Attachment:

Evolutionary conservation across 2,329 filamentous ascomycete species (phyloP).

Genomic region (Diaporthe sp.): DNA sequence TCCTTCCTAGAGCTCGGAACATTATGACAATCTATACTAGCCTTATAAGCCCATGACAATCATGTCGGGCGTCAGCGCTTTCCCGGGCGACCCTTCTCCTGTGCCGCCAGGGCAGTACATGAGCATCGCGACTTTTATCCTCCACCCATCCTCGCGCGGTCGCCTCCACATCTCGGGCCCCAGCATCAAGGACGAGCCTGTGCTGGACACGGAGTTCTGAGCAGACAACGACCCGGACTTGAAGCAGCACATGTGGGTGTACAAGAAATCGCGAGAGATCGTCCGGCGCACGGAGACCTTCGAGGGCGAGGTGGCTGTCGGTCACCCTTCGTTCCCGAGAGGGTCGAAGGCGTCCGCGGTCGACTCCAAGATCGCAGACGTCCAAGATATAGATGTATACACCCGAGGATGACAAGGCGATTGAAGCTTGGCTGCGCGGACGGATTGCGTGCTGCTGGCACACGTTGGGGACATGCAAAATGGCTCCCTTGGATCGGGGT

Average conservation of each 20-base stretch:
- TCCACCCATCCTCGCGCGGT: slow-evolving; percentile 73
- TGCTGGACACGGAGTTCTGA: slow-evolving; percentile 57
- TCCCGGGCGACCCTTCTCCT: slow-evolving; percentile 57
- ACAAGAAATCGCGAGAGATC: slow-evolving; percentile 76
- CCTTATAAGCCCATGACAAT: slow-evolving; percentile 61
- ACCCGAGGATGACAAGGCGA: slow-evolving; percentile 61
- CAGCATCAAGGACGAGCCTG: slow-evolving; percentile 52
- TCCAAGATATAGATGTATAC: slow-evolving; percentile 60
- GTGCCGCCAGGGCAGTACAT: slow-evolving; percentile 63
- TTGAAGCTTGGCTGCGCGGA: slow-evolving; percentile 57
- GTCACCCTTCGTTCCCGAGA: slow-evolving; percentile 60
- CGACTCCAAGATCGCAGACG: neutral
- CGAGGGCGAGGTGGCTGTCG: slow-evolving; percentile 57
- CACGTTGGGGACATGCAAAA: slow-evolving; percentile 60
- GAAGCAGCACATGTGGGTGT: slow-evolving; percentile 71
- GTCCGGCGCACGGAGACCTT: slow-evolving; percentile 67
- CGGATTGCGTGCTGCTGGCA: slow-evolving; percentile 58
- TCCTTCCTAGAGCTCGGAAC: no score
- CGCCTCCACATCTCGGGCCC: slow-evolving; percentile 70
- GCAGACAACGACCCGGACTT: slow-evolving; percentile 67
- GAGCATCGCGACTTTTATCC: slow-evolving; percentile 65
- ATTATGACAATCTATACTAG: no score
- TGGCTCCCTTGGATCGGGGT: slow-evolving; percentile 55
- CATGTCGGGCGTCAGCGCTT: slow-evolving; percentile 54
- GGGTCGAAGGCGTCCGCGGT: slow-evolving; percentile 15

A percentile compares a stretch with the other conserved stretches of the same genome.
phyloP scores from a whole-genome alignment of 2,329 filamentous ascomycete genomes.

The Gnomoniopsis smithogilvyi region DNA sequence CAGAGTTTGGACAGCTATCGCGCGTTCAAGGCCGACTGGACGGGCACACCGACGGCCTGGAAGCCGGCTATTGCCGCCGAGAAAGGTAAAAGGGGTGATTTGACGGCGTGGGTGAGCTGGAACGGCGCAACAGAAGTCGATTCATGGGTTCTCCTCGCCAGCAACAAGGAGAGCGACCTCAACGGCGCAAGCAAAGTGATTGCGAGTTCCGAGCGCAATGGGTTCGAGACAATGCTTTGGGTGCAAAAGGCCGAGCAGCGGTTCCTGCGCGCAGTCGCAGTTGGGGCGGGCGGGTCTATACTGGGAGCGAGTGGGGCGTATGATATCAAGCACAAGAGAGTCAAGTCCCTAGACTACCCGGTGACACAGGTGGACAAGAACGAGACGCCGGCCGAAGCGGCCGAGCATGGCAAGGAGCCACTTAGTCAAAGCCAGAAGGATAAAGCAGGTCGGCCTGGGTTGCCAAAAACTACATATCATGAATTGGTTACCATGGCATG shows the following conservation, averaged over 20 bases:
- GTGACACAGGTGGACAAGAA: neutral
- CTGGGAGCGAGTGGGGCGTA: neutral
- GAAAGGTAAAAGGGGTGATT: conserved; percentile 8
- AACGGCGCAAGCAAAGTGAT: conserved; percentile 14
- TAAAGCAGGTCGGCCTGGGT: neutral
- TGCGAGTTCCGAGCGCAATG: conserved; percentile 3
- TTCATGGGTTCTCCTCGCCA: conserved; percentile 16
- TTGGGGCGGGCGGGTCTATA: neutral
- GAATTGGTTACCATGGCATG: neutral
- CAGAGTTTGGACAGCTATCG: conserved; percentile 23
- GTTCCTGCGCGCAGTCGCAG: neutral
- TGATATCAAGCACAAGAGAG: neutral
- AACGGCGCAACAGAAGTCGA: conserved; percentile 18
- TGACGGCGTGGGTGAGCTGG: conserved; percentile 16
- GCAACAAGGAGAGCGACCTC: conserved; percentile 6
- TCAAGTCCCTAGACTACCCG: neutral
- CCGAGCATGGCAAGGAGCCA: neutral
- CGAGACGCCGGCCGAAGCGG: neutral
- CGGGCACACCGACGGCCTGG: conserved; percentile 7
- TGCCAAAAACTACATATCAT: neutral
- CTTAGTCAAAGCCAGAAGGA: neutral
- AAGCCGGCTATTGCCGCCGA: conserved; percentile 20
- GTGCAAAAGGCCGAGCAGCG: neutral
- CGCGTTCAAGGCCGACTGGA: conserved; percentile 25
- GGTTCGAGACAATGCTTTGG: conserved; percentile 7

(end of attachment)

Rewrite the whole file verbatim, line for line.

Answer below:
Evolutionary conservation across 2,329 filamentous ascomycete species (phyloP).

Genomic region (Diaporthe sp.): DNA sequence TCCTTCCTAGAGCTCGGAACATTATGACAATCTATACTAGCCTTATAAGCCCATGACAATCATGTCGGGCGTCAGCGCTTTCCCGGGCGACCCTTCTCCTGTGCCGCCAGGGCAGTACATGAGCATCGCGACTTTTATCCTCCACCCATCCTCGCGCGGTCGCCTCCACATCTCGGGCCCCAGCATCAAGGACGAGCCTGTGCTGGACACGGAGTTCTGAGCAGACAACGACCCGGACTTGAAGCAGCACATGTGGGTGTACAAGAAATCGCGAGAGATCGTCCGGCGCACGGAGACCTTCGAGGGCGAGGTGGCTGTCGGTCACCCTTCGTTCCCGAGAGGGTCGAAGGCGTCCGCGGTCGACTCCAAGATCGCAGACGTCCAAGATATAGATGTATACACCCGAGGATGACAAGGCGATTGAAGCTTGGCTGCGCGGACGGATTGCGTGCTGCTGGCACACGTTGGGGACATGCAAAATGGCTCCCTTGGATCGGGGT

Average conservation of each 20-base stretch:
- TCCACCCATCCTCGCGCGGT: slow-evolving; percentile 73
- TGCTGGACACGGAGTTCTGA: slow-evolving; percentile 57
- TCCCGGGCGACCCTTCTCCT: slow-evolving; percentile 57
- ACAAGAAATCGCGAGAGATC: slow-evolving; percentile 76
- CCTTATAAGCCCATGACAAT: slow-evolving; percentile 61
- ACCCGAGGATGACAAGGCGA: slow-evolving; percentile 61
- CAGCATCAAGGACGAGCCTG: slow-evolving; percentile 52
- TCCAAGATATAGATGTATAC: slow-evolving; percentile 60
- GTGCCGCCAGGGCAGTACAT: slow-evolving; percentile 63
- TTGAAGCTTGGCTGCGCGGA: slow-evolving; percentile 57
- GTCACCCTTCGTTCCCGAGA: slow-evolving; percentile 60
- CGACTCCAAGATCGCAGACG: neutral
- CGAGGGCGAGGTGGCTGTCG: slow-evolving; percentile 57
- CACGTTGGGGACATGCAAAA: slow-evolving; percentile 60
- GAAGCAGCACATGTGGGTGT: slow-evolving; percentile 71
- GTCCGGCGCACGGAGACCTT: slow-evolving; percentile 67
- CGGATTGCGTGCTGCTGGCA: slow-evolving; percentile 58
- TCCTTCCTAGAGCTCGGAAC: no score
- CGCCTCCACATCTCGGGCCC: slow-evolving; percentile 70
- GCAGACAACGACCCGGACTT: slow-evolving; percentile 67
- GAGCATCGCGACTTTTATCC: slow-evolving; percentile 65
- ATTATGACAATCTATACTAG: no score
- TGGCTCCCTTGGATCGGGGT: slow-evolving; percentile 55
- CATGTCGGGCGTCAGCGCTT: slow-evolving; percentile 54
- GGGTCGAAGGCGTCCGCGGT: slow-evolving; percentile 15

A percentile compares a stretch with the other conserved stretches of the same genome.
phyloP scores from a whole-genome alignment of 2,329 filamentous ascomycete genomes.

The Gnomoniopsis smithogilvyi region DNA sequence CAGAGTTTGGACAGCTATCGCGCGTTCAAGGCCGACTGGACGGGCACACCGACGGCCTGGAAGCCGGCTATTGCCGCCGAGAAAGGTAAAAGGGGTGATTTGACGGCGTGGGTGAGCTGGAACGGCGCAACAGAAGTCGATTCATGGGTTCTCCTCGCCAGCAACAAGGAGAGCGACCTCAACGGCGCAAGCAAAGTGATTGCGAGTTCCGAGCGCAATGGGTTCGAGACAATGCTTTGGGTGCAAAAGGCCGAGCAGCGGTTCCTGCGCGCAGTCGCAGTTGGGGCGGGCGGGTCTATACTGGGAGCGAGTGGGGCGTATGATATCAAGCACAAGAGAGTCAAGTCCCTAGACTACCCGGTGACACAGGTGGACAAGAACGAGACGCCGGCCGAAGCGGCCGAGCATGGCAAGGAGCCACTTAGTCAAAGCCAGAAGGATAAAGCAGGTCGGCCTGGGTTGCCAAAAACTACATATCATGAATTGGTTACCATGGCATG shows the following conservation, averaged over 20 bases:
- GTGACACAGGTGGACAAGAA: neutral
- CTGGGAGCGAGTGGGGCGTA: neutral
- GAAAGGTAAAAGGGGTGATT: conserved; percentile 8
- AACGGCGCAAGCAAAGTGAT: conserved; percentile 14
- TAAAGCAGGTCGGCCTGGGT: neutral
- TGCGAGTTCCGAGCGCAATG: conserved; percentile 3
- TTCATGGGTTCTCCTCGCCA: conserved; percentile 16
- TTGGGGCGGGCGGGTCTATA: neutral
- GAATTGGTTACCATGGCATG: neutral
- CAGAGTTTGGACAGCTATCG: conserved; percentile 23
- GTTCCTGCGCGCAGTCGCAG: neutral
- TGATATCAAGCACAAGAGAG: neutral
- AACGGCGCAACAGAAGTCGA: conserved; percentile 18
- TGACGGCGTGGGTGAGCTGG: conserved; percentile 16
- GCAACAAGGAGAGCGACCTC: conserved; percentile 6
- TCAAGTCCCTAGACTACCCG: neutral
- CCGAGCATGGCAAGGAGCCA: neutral
- CGAGACGCCGGCCGAAGCGG: neutral
- CGGGCACACCGACGGCCTGG: conserved; percentile 7
- TGCCAAAAACTACATATCAT: neutral
- CTTAGTCAAAGCCAGAAGGA: neutral
- AAGCCGGCTATTGCCGCCGA: conserved; percentile 20
- GTGCAAAAGGCCGAGCAGCG: neutral
- CGCGTTCAAGGCCGACTGGA: conserved; percentile 25
- GGTTCGAGACAATGCTTTGG: conserved; percentile 7